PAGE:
“Selfishness must always be forgiven you know, because there is no hope of a cure.”
― Jane Austen, Mansfield Park.
The day before yesterday, I made a bet with my elder sister. The bet was I have to complete all the six novels of J.A. in 4 weeks, watch their movies, take the quizzes and well prove myself as a true Janeite!
I started with my least favourite Austen book, Mansfield Park ….yeah the one with the over righteous heroine, the preachy guy who is supposed to be the hero and two a Mansfield Park was published posthumously in a four volume book with Northanger Abbey in 1818. Jane wrote it in the last years of her life before dying in 1817.
While reading the book, I found a lot of similarities between the heroine Fanny’s life and Jane’s life, although their personalities were completely different. Several incidents in Jane’s life including the adoption of her brother Edmund by the Knights, a rich childless couple who had taken to her quiet brother on one of their visits, the controversies involving the extravagant Prince of Wales and his society compelled Jane to take up her pen and convey her ideas about the surrounding affairs through her novel.
Mansfield Park is different from the rest of Jane’s novels because of its high moral taste and the strength of the principles taught to us during childhood. I must confess, i do not like Fanny Price as a heroine nor does Edmund Bertram feature anywhere on my favourite heroes list. Yes, we must be moral, do the right thing and believe in our principles but being a prig is not always the right thing to do. Its not like i hate Fanny Price..its just that she is well, a prig. In the beginning of the book I felt appropriately sorry for her but as she grows up, she develops weirdly priggish tendencies and is always big on all her rocket high moral standards which is definitely unfair for the people who live with her and would love some fun and games. Throughout the book, she is shown to be a morose and quiet doormat who is regularly in conflicts with her conscience. From the beginning, her cousins have been showing her either ill treatment or no treatment at all, infact they have not being associating with her at all as she herself has not being encouraging them. Understood, that she is shy and of a silent nature but hey! you do have a supportive cousin too who does encourage you to talk and correspond with people right?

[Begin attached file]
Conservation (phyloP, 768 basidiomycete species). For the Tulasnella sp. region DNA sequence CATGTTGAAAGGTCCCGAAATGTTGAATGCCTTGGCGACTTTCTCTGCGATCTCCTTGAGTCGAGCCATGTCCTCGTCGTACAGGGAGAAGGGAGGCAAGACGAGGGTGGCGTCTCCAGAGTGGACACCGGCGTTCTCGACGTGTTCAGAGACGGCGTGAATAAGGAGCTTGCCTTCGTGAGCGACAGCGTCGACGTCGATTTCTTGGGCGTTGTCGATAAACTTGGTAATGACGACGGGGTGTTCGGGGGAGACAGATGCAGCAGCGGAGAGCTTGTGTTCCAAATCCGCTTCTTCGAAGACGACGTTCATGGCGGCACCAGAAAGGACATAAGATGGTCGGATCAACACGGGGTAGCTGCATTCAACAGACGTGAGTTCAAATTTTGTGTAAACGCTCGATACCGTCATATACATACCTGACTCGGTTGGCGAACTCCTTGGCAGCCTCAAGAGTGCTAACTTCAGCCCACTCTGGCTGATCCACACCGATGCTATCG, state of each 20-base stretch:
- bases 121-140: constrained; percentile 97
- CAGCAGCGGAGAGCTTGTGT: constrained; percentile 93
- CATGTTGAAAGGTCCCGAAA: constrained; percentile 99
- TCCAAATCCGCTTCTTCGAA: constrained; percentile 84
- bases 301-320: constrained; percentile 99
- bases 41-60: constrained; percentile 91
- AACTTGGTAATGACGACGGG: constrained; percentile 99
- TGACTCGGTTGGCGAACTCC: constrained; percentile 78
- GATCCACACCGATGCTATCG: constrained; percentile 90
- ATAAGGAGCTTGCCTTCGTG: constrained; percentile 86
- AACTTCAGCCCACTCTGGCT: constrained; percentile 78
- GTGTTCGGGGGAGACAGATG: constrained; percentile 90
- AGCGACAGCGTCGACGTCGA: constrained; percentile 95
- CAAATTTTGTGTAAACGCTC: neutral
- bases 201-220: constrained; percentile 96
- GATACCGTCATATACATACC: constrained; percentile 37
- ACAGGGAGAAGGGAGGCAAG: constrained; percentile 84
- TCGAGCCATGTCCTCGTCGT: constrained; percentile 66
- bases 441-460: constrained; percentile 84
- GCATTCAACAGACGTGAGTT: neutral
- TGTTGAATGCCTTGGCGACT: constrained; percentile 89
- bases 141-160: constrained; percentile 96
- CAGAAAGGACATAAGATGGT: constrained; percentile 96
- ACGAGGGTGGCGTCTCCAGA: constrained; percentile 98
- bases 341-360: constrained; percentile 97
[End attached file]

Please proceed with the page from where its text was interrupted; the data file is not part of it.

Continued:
Aware of the fact that Ms Price is definitely not going to appeal to her audience, Austen cleverly manges to gain our sympathy at the end of the book for Fanny. At one point of the book, i was surprised to find myself shouting “Go Fanny go!” and i really do not exactly change my opinions about someone so easily!
The novels follows Fanny’s life as she is adopted by her rich uncle and has to leave her poor family. Bossed around by her dominating Aunt Norris (who is an annoyingly hilarious presence throughout the book ) and intimidated by her strict uncle, who also has moral standards but is no match for his niece’s standards. Poor Fanny, ignored by all her female cousins who find her ignorant and indifferent finds a true friend in her second cousin Edmund whom she grows to love romantically. The story moves forward with Sir Bertram going abroad and the Crawfords entering Mansfield park and charming their way into everyone’s hearts leaving Fanny to deal with her insecurity and jealousy. The Crawfords entry into society change and alter everyone’s lives at Mansfield as they battle their own decisions and the consequences of faulty actions.
What makes Mansfield Park worth reading is the message conveyed by Austen to its readers. All the characters so beautifully and realistically potrayed as to leave the readers no doubt of the reasons behind some of their actions. Right from Aunt Norris’s
irritating behaviour to Mary Crawford’s gold digging one, the characters keep you hooked on to the story.
I watched the 1999 version of Mansfield park yesterday. Fanny Price’s character was altered from a timid doormat into a sharp tongued, outspoken lady, the villains were made more villainous, Sir Bertram’s character made pervy and despotic and Lady Bertram into a junkie….yeah..hell of a movie! but it was actually fun and i enjoyed it although purists may not agree with me.
Well, then another J.A. book next week! Most probably Northanger Abbey…will post soon! 😀